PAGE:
One of China’s highest-profile tech executives, Huawei founder Ren Zhengfei, told the World Economic Forum (WEF) in Davos on Tuesday that he expects the U.S. to escalate its crackdown on Huawei. But he vowed that the world leader in building 5G networks is prepared to withstand further restrictions on its foreign markets and suppliers.
Analysts say his remarks suggest that the Chinese may be ready to directly confront Americans in the global competition for high-tech advancements, which are seen at the core of trade frictions.
Tech war is on
“He [Ren] is fully aware that the tech competition between the U.S. and China will escalate. The U.S. has no plan to cut China some slack simply because they have just signed the Phase 1 deal. Both are now entering the battleground of their tech disputes,” said Lin Tsung-nan, professor of electrical engineering at National Taiwan University in Taipei.
Beijing’s critics say Huawei acts as a virtual arm of the Chinese government, benefitting from favorable policies and funding that have sped its expansion around the world. They warn countries that allow Huawei to build their new wireless data networks that they are giving Beijing’s authoritarian government enormous influence over their security. Instead, U.S. officials argue, countries should trust American, European, Korean and other companies.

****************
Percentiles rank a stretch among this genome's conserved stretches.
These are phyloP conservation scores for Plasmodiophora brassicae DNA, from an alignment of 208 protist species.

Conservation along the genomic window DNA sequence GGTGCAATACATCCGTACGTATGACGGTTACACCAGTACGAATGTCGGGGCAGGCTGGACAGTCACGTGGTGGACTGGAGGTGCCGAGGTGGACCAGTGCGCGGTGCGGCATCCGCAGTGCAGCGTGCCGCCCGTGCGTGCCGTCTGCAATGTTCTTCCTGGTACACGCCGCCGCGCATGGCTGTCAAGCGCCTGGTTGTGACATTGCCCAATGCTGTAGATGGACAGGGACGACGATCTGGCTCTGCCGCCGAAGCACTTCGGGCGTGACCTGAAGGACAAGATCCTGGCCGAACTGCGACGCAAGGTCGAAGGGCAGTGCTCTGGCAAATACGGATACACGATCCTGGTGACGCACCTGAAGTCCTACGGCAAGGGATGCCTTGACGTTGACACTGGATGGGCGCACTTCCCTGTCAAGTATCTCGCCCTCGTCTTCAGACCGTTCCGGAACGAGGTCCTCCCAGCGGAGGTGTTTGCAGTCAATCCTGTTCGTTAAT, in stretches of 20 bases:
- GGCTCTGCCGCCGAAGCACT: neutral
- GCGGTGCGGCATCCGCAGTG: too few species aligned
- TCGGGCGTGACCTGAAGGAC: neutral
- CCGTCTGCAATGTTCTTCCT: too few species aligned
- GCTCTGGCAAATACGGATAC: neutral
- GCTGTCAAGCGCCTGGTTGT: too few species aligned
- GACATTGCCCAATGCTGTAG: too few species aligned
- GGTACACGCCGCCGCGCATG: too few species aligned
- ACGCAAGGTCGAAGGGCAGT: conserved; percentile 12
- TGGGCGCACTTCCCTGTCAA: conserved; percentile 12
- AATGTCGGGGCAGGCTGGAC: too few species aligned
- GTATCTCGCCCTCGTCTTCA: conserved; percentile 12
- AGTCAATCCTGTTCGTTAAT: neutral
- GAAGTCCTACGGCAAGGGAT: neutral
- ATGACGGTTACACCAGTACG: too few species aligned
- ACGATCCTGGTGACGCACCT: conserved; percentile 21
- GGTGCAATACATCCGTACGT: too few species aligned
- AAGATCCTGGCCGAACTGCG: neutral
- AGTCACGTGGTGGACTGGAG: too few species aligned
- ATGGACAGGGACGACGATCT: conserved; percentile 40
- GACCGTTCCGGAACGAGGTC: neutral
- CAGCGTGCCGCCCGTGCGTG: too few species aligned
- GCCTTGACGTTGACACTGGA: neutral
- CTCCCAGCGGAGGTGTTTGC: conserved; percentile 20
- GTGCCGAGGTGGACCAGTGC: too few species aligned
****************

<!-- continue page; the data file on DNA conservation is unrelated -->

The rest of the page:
Provisions in the U.S.-China Phase 1 trade agreement aim to root out Chinese state policies that encourage intellectual property theft and forced technology transfers. However the deal leaves open questions about enforcement. Many, including Huawei chief Ren, remain skeptical that the countries will reach an agreement on such issues.
Speaking to the audience in Davos, Ren said he believes the United States will escalate its crackdown on Huawei, but that the impact will be minimal as the company has adapted to restrictions imposed since last year.
Huawei and its 46 affiliates were targeted in 2019 after the U.S. government concluded that the company has long engaged in activities contrary to U.S. national security. Ren’s daughter, Huawei Chief Financial Officer Meng Wanzhou, is fighting an extradition case in Canada stemming from allegations she committed fraud by lying about Huawei’s relationship with an affiliate doing business in Iran.
Huawei’s Plan B
Analysts have mixed views about the long-term impact of the blacklisting on Huawei. Ren said he is optimistic because Huawei has invested hundreds of billions of dollars in its own core technology over the past few years, including chips and software. Last year, the company released its own operating system, called HarmonyOS, though, so far, it hasn’t been installed in any of the company’s smartphones.
It has also released a flagship smartphone, the Mate 30, without licensed Google Android software. Sales in China have been in line with expectations, although its global sales target of 20 million units is yet to be met.
But Professor Lin said the ultimate challenge facing Huawei lies ahead.